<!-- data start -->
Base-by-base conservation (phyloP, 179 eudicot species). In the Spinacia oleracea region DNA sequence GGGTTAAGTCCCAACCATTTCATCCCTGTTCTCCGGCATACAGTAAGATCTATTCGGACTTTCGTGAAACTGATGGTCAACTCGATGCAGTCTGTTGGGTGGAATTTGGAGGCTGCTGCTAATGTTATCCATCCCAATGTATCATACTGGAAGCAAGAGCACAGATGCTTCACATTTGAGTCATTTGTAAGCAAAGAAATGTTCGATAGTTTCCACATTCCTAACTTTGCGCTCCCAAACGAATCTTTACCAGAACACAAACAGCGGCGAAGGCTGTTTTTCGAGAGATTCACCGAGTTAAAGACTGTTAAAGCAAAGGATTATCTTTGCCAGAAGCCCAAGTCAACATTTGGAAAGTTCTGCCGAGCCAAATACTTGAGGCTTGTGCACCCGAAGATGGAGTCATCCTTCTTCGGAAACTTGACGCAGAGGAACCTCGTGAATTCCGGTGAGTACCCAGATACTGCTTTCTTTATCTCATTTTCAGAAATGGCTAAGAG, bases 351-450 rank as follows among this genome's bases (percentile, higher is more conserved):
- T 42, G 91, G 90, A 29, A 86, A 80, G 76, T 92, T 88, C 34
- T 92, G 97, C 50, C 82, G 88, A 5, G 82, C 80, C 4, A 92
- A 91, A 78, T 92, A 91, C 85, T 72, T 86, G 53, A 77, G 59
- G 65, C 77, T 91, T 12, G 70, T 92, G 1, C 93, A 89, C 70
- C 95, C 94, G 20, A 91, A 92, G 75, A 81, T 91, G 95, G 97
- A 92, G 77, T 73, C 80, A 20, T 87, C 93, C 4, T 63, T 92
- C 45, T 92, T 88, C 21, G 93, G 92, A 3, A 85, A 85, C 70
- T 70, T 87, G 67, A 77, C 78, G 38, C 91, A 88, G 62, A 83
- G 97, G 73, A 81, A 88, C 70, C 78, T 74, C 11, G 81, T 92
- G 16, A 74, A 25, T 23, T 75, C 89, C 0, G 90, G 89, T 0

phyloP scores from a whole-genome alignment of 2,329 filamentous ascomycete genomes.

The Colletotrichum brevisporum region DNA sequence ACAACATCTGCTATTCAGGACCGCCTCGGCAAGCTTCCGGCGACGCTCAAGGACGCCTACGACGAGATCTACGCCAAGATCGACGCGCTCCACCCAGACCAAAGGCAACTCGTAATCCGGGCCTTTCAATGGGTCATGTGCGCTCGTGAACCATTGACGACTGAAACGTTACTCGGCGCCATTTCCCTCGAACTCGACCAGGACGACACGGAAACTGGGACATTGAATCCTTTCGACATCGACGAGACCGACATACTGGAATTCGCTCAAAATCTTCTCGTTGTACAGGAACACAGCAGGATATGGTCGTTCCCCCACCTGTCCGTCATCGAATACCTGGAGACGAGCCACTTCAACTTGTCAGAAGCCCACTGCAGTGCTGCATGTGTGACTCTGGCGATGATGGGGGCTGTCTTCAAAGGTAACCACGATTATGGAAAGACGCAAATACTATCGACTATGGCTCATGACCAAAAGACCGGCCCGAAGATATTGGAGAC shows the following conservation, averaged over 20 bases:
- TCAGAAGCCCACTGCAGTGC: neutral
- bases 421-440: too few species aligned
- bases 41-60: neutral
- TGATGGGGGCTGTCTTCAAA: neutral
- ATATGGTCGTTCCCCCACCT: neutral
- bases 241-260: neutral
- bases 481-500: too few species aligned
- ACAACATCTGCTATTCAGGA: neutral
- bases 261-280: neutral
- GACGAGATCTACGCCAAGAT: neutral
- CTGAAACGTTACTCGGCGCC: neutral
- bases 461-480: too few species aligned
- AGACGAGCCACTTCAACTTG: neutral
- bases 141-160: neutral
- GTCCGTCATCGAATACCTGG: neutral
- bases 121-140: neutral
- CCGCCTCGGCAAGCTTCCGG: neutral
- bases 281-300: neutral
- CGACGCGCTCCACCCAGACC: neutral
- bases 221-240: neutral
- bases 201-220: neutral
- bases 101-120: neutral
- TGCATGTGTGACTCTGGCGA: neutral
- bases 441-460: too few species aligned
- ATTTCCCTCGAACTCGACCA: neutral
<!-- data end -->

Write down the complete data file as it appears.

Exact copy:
Base-by-base conservation (phyloP, 179 eudicot species). In the Spinacia oleracea region DNA sequence GGGTTAAGTCCCAACCATTTCATCCCTGTTCTCCGGCATACAGTAAGATCTATTCGGACTTTCGTGAAACTGATGGTCAACTCGATGCAGTCTGTTGGGTGGAATTTGGAGGCTGCTGCTAATGTTATCCATCCCAATGTATCATACTGGAAGCAAGAGCACAGATGCTTCACATTTGAGTCATTTGTAAGCAAAGAAATGTTCGATAGTTTCCACATTCCTAACTTTGCGCTCCCAAACGAATCTTTACCAGAACACAAACAGCGGCGAAGGCTGTTTTTCGAGAGATTCACCGAGTTAAAGACTGTTAAAGCAAAGGATTATCTTTGCCAGAAGCCCAAGTCAACATTTGGAAAGTTCTGCCGAGCCAAATACTTGAGGCTTGTGCACCCGAAGATGGAGTCATCCTTCTTCGGAAACTTGACGCAGAGGAACCTCGTGAATTCCGGTGAGTACCCAGATACTGCTTTCTTTATCTCATTTTCAGAAATGGCTAAGAG, bases 351-450 rank as follows among this genome's bases (percentile, higher is more conserved):
- T 42, G 91, G 90, A 29, A 86, A 80, G 76, T 92, T 88, C 34
- T 92, G 97, C 50, C 82, G 88, A 5, G 82, C 80, C 4, A 92
- A 91, A 78, T 92, A 91, C 85, T 72, T 86, G 53, A 77, G 59
- G 65, C 77, T 91, T 12, G 70, T 92, G 1, C 93, A 89, C 70
- C 95, C 94, G 20, A 91, A 92, G 75, A 81, T 91, G 95, G 97
- A 92, G 77, T 73, C 80, A 20, T 87, C 93, C 4, T 63, T 92
- C 45, T 92, T 88, C 21, G 93, G 92, A 3, A 85, A 85, C 70
- T 70, T 87, G 67, A 77, C 78, G 38, C 91, A 88, G 62, A 83
- G 97, G 73, A 81, A 88, C 70, C 78, T 74, C 11, G 81, T 92
- G 16, A 74, A 25, T 23, T 75, C 89, C 0, G 90, G 89, T 0

phyloP scores from a whole-genome alignment of 2,329 filamentous ascomycete genomes.

The Colletotrichum brevisporum region DNA sequence ACAACATCTGCTATTCAGGACCGCCTCGGCAAGCTTCCGGCGACGCTCAAGGACGCCTACGACGAGATCTACGCCAAGATCGACGCGCTCCACCCAGACCAAAGGCAACTCGTAATCCGGGCCTTTCAATGGGTCATGTGCGCTCGTGAACCATTGACGACTGAAACGTTACTCGGCGCCATTTCCCTCGAACTCGACCAGGACGACACGGAAACTGGGACATTGAATCCTTTCGACATCGACGAGACCGACATACTGGAATTCGCTCAAAATCTTCTCGTTGTACAGGAACACAGCAGGATATGGTCGTTCCCCCACCTGTCCGTCATCGAATACCTGGAGACGAGCCACTTCAACTTGTCAGAAGCCCACTGCAGTGCTGCATGTGTGACTCTGGCGATGATGGGGGCTGTCTTCAAAGGTAACCACGATTATGGAAAGACGCAAATACTATCGACTATGGCTCATGACCAAAAGACCGGCCCGAAGATATTGGAGAC shows the following conservation, averaged over 20 bases:
- TCAGAAGCCCACTGCAGTGC: neutral
- bases 421-440: too few species aligned
- bases 41-60: neutral
- TGATGGGGGCTGTCTTCAAA: neutral
- ATATGGTCGTTCCCCCACCT: neutral
- bases 241-260: neutral
- bases 481-500: too few species aligned
- ACAACATCTGCTATTCAGGA: neutral
- bases 261-280: neutral
- GACGAGATCTACGCCAAGAT: neutral
- CTGAAACGTTACTCGGCGCC: neutral
- bases 461-480: too few species aligned
- AGACGAGCCACTTCAACTTG: neutral
- bases 141-160: neutral
- GTCCGTCATCGAATACCTGG: neutral
- bases 121-140: neutral
- CCGCCTCGGCAAGCTTCCGG: neutral
- bases 281-300: neutral
- CGACGCGCTCCACCCAGACC: neutral
- bases 221-240: neutral
- bases 201-220: neutral
- bases 101-120: neutral
- TGCATGTGTGACTCTGGCGA: neutral
- bases 441-460: too few species aligned
- ATTTCCCTCGAACTCGACCA: neutral